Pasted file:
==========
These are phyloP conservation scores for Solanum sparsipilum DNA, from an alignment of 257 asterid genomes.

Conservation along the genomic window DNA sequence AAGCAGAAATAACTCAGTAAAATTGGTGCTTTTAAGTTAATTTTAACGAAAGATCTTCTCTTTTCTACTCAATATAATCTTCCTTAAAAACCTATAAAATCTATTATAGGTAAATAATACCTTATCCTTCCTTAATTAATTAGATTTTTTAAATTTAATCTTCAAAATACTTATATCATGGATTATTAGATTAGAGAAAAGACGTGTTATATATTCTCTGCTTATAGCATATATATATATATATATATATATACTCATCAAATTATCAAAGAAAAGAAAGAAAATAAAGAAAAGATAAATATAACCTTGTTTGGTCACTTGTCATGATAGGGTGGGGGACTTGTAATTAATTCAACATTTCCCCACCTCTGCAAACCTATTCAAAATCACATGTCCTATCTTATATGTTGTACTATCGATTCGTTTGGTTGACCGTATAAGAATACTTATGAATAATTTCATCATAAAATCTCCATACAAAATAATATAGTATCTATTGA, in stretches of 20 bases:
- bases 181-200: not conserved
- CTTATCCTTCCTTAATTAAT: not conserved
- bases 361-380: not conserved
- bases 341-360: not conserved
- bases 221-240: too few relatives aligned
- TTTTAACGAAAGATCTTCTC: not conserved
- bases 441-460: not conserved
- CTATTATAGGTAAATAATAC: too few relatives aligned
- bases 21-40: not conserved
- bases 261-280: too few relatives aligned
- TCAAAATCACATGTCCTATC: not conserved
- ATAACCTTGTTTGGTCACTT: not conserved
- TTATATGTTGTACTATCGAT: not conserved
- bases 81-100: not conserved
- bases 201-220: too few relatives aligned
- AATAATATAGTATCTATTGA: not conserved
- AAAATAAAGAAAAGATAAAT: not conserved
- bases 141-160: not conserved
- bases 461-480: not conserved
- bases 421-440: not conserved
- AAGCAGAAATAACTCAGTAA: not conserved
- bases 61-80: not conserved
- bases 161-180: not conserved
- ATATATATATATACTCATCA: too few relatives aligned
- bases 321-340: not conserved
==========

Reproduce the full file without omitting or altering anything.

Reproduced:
These are phyloP conservation scores for Solanum sparsipilum DNA, from an alignment of 257 asterid genomes.

Conservation along the genomic window DNA sequence AAGCAGAAATAACTCAGTAAAATTGGTGCTTTTAAGTTAATTTTAACGAAAGATCTTCTCTTTTCTACTCAATATAATCTTCCTTAAAAACCTATAAAATCTATTATAGGTAAATAATACCTTATCCTTCCTTAATTAATTAGATTTTTTAAATTTAATCTTCAAAATACTTATATCATGGATTATTAGATTAGAGAAAAGACGTGTTATATATTCTCTGCTTATAGCATATATATATATATATATATATATACTCATCAAATTATCAAAGAAAAGAAAGAAAATAAAGAAAAGATAAATATAACCTTGTTTGGTCACTTGTCATGATAGGGTGGGGGACTTGTAATTAATTCAACATTTCCCCACCTCTGCAAACCTATTCAAAATCACATGTCCTATCTTATATGTTGTACTATCGATTCGTTTGGTTGACCGTATAAGAATACTTATGAATAATTTCATCATAAAATCTCCATACAAAATAATATAGTATCTATTGA, in stretches of 20 bases:
- bases 181-200: not conserved
- CTTATCCTTCCTTAATTAAT: not conserved
- bases 361-380: not conserved
- bases 341-360: not conserved
- bases 221-240: too few relatives aligned
- TTTTAACGAAAGATCTTCTC: not conserved
- bases 441-460: not conserved
- CTATTATAGGTAAATAATAC: too few relatives aligned
- bases 21-40: not conserved
- bases 261-280: too few relatives aligned
- TCAAAATCACATGTCCTATC: not conserved
- ATAACCTTGTTTGGTCACTT: not conserved
- TTATATGTTGTACTATCGAT: not conserved
- bases 81-100: not conserved
- bases 201-220: too few relatives aligned
- AATAATATAGTATCTATTGA: not conserved
- AAAATAAAGAAAAGATAAAT: not conserved
- bases 141-160: not conserved
- bases 461-480: not conserved
- bases 421-440: not conserved
- AAGCAGAAATAACTCAGTAA: not conserved
- bases 61-80: not conserved
- bases 161-180: not conserved
- ATATATATATATACTCATCA: too few relatives aligned
- bases 321-340: not conserved